Nevada has two separate audit requirements in place. This entry provides detail on both, though for the purposes of categorization in the searchable database and the map of audit laws, we have relied on the state’s RLA provisions, unless otherwise noted.
Since 2020, Nevada has been phasing in the use of risk-limiting audits, while maintaining its long-standing “postelection certification audit of VVPATs.”
Nev. Rev. Stat. § 293.247.3(g) requires the secretary of state to adopt regulations that specify “the procedures to be used for the testing, use and auditing of a mechanical voting system which directly records the votes electronically and which creates a paper record when a voter casts a ballot on the system.” Nev. Admin. Code § 293.255.3–4, “Postelection certification audits of VVPATs,” sets out the specific audit requirements: counties must audit at least 2% or 3% of their voting machines, depending on the county’s population. Throughout the text, we refer to this audit as the “postelection certification audit.” The audit may be conducted by hand or by machine. Nev. Admin. Code § 293.255.2.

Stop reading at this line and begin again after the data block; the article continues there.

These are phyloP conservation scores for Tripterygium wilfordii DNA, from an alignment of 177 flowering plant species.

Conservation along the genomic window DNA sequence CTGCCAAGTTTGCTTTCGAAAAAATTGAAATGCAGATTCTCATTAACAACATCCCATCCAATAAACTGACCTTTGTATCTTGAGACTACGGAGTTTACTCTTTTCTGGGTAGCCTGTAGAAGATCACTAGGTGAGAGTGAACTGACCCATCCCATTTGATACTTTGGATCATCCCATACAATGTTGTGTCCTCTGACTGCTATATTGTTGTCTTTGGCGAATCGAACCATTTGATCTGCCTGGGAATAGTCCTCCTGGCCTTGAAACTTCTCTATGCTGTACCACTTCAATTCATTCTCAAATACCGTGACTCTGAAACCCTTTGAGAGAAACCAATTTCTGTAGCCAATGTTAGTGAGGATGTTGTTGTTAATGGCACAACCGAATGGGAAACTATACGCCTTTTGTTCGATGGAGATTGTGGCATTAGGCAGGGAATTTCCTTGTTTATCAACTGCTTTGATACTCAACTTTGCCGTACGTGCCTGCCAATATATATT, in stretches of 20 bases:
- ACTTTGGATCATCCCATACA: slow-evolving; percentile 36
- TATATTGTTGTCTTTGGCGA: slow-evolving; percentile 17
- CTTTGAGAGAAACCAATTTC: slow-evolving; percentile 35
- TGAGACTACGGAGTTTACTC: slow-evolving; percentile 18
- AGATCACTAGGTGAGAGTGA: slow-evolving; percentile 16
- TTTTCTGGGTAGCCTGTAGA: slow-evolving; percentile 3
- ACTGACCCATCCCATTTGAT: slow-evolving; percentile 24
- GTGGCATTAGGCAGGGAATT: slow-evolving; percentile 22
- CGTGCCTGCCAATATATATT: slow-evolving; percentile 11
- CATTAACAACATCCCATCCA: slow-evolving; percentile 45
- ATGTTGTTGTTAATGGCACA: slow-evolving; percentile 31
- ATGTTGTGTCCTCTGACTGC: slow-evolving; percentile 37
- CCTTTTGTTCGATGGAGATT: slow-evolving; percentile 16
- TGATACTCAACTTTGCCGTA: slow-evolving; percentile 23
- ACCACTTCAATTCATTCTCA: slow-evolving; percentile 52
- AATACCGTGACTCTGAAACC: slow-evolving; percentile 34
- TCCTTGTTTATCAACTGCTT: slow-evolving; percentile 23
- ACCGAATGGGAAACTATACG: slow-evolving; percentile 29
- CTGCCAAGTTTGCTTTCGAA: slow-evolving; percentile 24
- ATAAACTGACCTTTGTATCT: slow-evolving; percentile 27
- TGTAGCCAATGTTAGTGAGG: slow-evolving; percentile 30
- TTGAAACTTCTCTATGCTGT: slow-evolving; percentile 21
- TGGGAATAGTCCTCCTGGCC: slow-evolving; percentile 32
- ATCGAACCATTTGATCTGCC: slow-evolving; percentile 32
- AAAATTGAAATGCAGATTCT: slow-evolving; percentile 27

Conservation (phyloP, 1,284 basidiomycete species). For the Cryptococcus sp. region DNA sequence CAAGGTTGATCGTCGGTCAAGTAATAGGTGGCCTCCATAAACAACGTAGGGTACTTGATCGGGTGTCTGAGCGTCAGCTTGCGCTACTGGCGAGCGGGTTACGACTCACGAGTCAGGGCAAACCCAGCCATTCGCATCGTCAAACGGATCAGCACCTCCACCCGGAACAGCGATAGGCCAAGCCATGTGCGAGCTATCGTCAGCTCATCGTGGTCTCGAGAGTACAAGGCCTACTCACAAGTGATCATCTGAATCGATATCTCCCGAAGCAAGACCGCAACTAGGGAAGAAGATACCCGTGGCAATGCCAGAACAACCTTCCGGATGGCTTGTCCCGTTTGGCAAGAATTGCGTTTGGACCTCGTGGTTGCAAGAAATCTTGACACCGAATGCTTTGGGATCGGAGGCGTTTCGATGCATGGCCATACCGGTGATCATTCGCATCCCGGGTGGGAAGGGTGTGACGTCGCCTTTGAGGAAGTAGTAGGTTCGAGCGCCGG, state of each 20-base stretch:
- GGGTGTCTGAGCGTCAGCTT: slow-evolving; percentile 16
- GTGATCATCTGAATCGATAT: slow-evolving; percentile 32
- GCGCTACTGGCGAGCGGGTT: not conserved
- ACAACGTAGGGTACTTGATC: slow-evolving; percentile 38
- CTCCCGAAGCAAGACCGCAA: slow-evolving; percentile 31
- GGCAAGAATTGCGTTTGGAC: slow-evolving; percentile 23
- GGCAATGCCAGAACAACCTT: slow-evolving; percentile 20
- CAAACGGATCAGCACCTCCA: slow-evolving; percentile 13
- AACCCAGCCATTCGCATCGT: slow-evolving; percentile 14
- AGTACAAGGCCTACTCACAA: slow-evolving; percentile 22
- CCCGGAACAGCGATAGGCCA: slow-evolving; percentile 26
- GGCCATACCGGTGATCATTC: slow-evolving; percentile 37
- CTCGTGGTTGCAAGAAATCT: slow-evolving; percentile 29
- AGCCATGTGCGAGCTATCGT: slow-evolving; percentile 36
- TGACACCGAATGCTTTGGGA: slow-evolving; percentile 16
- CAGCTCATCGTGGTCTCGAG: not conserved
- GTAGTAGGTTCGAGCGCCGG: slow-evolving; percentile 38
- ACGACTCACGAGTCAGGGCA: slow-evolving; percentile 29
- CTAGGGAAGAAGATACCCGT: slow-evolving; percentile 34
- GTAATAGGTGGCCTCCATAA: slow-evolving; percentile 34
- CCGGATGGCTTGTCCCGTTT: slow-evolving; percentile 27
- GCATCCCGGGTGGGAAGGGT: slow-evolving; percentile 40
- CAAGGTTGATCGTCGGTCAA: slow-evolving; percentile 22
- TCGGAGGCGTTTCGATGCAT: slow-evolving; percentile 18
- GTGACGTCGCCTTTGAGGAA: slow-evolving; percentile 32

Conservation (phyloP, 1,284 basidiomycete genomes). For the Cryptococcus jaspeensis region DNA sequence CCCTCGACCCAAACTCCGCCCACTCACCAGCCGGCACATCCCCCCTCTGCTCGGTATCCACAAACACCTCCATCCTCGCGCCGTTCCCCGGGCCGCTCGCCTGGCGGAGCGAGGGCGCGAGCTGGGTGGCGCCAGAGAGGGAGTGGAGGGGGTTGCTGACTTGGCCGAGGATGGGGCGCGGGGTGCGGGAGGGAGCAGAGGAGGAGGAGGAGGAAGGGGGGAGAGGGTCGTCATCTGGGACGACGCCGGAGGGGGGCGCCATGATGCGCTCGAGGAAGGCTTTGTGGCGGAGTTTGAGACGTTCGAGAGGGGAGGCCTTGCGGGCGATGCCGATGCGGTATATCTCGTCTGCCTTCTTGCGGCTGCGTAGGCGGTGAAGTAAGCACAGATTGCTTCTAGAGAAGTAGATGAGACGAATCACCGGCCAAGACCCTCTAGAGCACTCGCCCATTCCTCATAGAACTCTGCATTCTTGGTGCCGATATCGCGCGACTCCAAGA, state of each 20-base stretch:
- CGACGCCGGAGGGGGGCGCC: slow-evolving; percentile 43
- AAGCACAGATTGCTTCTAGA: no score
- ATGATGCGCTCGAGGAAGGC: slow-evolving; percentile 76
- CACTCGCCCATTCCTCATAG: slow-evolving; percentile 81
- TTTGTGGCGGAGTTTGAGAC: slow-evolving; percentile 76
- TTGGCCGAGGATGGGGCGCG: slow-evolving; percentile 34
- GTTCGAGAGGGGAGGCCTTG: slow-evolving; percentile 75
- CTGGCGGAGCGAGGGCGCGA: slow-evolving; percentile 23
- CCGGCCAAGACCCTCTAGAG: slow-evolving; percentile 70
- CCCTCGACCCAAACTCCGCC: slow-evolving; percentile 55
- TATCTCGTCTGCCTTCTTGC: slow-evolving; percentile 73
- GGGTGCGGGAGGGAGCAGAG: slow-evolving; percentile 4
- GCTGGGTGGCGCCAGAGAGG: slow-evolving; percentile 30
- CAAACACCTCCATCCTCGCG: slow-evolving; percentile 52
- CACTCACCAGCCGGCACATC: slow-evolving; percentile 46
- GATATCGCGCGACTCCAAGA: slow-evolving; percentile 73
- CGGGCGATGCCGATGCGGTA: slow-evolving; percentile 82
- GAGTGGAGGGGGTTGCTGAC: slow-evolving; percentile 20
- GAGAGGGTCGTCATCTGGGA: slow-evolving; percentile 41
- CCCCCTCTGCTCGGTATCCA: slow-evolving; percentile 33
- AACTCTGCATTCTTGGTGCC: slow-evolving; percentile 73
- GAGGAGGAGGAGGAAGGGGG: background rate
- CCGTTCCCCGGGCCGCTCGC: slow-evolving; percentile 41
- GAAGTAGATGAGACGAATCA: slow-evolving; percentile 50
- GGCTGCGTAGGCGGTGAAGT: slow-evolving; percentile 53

Nev. Rev. Stat. § 293.394, enacted in 2019, requires the secretary of state to adopt regulations on the procedures and scope of a risk-limiting audit (RLA). This statute initially required a pilot program for an RLA of the 2020 general election, followed by an RLA of the 2022 election. Assembly Bill 422 (2021) extended the pilot program to include the 2022 general election, postponing the implementation of pre-certification RLAs until 2024. Nev. Admin. Code § 293.480, effective through 2023, establishes the procedures for a risk-limiting audit pilot of the 2022 primary and general elections. Nev. Admin. Code § 293.485, which takes effect January 1, 2024, sets deadlines for the submission and publication of RLA results in 2024, though no further procedures for the 2024 RLA have been put in place as of this writing. (Consequently, we have relied upon Nev. Admin. Code § 293.480 for much of the information on RLA procedures.)
Nev. Admin. Code § 293.255, which relates to the postelection certification audit, only mentions an audit of VVPATs; it does not include absentee or provisional ballots.
Nev. Admin. Code § 293.480.4(a), which covered the 2022 primary and general elections, requires that “all accepted and tabulated ballots, including, without limitation, mail ballots, provisional ballots and ballots voted using a mechanical recording device” be included in the ballot manifest used for the risk-limiting audit. In effect, all ballots are eligible to be audited as part of a risk-limiting audit.